Disabling "making a folder private"

My friend had a bunch of stuff in his login folder in the documents and settings folder. He had set it to “make this folder private” which made it so only when he was logged in could that folder be accessed (this is an NTFS partition thingy). He had to reinstall windows when he’s motherboard crashed, which deleted all the actual user accounts, but didn’t delete the user folders. Now my friend needs to get into the folder, but he can’t because the protection prevents it. Windows doesn’t think that his old account is there anymore, so there’s no way to log in as him. Is there any way to disable the private function so we can access it?

Pooba

If he logs in as Administrator, shouldn’t he have access to all the disk?

Martin

Boot knoppix, move the data.

not if it is an encrypted folder [an xp pro option, home doesn’t have it]

supposedly, from what I’ve read, if the user is recreated with the same password you can access it. If you forget the password, you are hosed. I haven’t tried this though

“Private” folders aren’t necessarily encrypted, but they kind of get NTFS protection. When you just make your documents private it makes it so when any other user logs in and tries to go into it, it gives an alert message saying “access is denied.” When the user that has those files “private” logs in he can access those files normally.

Pooba

If you know the username of the folder owner, you might be able to access it by making a new user with that name and the same password like someone said. That might not work though because although it is no longer owned by the old admin, the machine might think it is owned by someone with admin status. I don’t know how to make multiple admins.

Also, there is something on unix called the system immutable bit that is set on some unix system files.

Someone who tried to install a copy of Mac OS X over an old one that he’d just deleted instead of formatting the disk, would not allow him to remove it. The only way to change the system immutable bit is to become the root user which is disabled by default. I don’t know if there is such a thing as root in Windows, maybe admin is highest.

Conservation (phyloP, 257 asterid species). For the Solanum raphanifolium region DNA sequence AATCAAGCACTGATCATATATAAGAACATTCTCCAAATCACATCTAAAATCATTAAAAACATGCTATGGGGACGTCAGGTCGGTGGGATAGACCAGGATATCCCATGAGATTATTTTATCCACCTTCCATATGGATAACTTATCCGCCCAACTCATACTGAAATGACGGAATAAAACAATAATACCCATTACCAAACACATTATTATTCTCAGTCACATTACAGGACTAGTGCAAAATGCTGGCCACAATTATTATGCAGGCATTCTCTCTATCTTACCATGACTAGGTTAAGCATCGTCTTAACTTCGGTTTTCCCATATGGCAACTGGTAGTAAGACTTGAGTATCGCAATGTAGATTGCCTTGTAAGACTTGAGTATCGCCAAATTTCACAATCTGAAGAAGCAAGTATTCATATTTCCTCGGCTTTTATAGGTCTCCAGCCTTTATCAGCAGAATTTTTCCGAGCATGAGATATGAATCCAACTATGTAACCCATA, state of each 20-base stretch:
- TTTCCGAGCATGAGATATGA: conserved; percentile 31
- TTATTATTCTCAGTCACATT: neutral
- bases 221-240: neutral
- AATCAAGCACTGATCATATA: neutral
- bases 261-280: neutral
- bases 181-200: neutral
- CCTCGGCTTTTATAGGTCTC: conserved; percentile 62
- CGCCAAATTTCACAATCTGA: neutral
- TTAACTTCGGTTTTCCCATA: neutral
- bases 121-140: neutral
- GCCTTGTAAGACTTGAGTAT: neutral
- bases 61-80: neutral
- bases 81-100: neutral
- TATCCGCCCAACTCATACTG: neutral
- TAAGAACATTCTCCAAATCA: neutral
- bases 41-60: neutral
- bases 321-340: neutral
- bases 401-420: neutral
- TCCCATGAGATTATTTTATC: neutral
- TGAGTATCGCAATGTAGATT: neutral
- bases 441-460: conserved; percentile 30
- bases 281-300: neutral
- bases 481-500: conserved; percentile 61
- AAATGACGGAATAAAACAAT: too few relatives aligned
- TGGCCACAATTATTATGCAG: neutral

Firstly try and change the permissions yourself. I only know the unix way, which is sudo chown in a terminal.

What you could do is get another OS and mount the Windows volume as a second drive and access the files that way. I don’t think that they’ll recognise Windows file security. You can bypass OS X file/folder security that way using OS 9.

Either that or let a 5yr old kid have a go. After all, we’re talking about Windows security - should take about 10 mins ;).

I know I’m repeating myself, but if you are logged in as Administrator (not a Power User account), you’ll have access to all the drive including private folders.

Martin

You definetly won’t. I use this feature on my computer to block my brother from getting into my files (who is also an admin) and everyone on that computer is an admin. The private folder thing even bars administators, but if XP saw the old user as an actual user instead of thinking it wasn’t there another user could remove the private folder setting in a setting in the user settings (setting setting setting :smiley: ). Anybody else have any ideas?

You definetly won’t. I use this feature on my computer to block my brother from getting into my files (who is also an admin) and everyone on that computer is an admin. The private folder thing even bars administators, but if XP saw the old user as an actual user instead of thinking it wasn’t there another user could remove the private folder setting in a setting in the user settings (setting setting setting :smiley: ). Anybody else have any ideas?[/quote]
You missed my point again. I did not say “an” administrator account (what you’re talking about is Power User, not admin). I’m talking about THE Administrator accout, with username Administrator. This is the true admin of an XP machine. If you don’t have an Administrator account, there’s on nonetheless with a default password.

Martin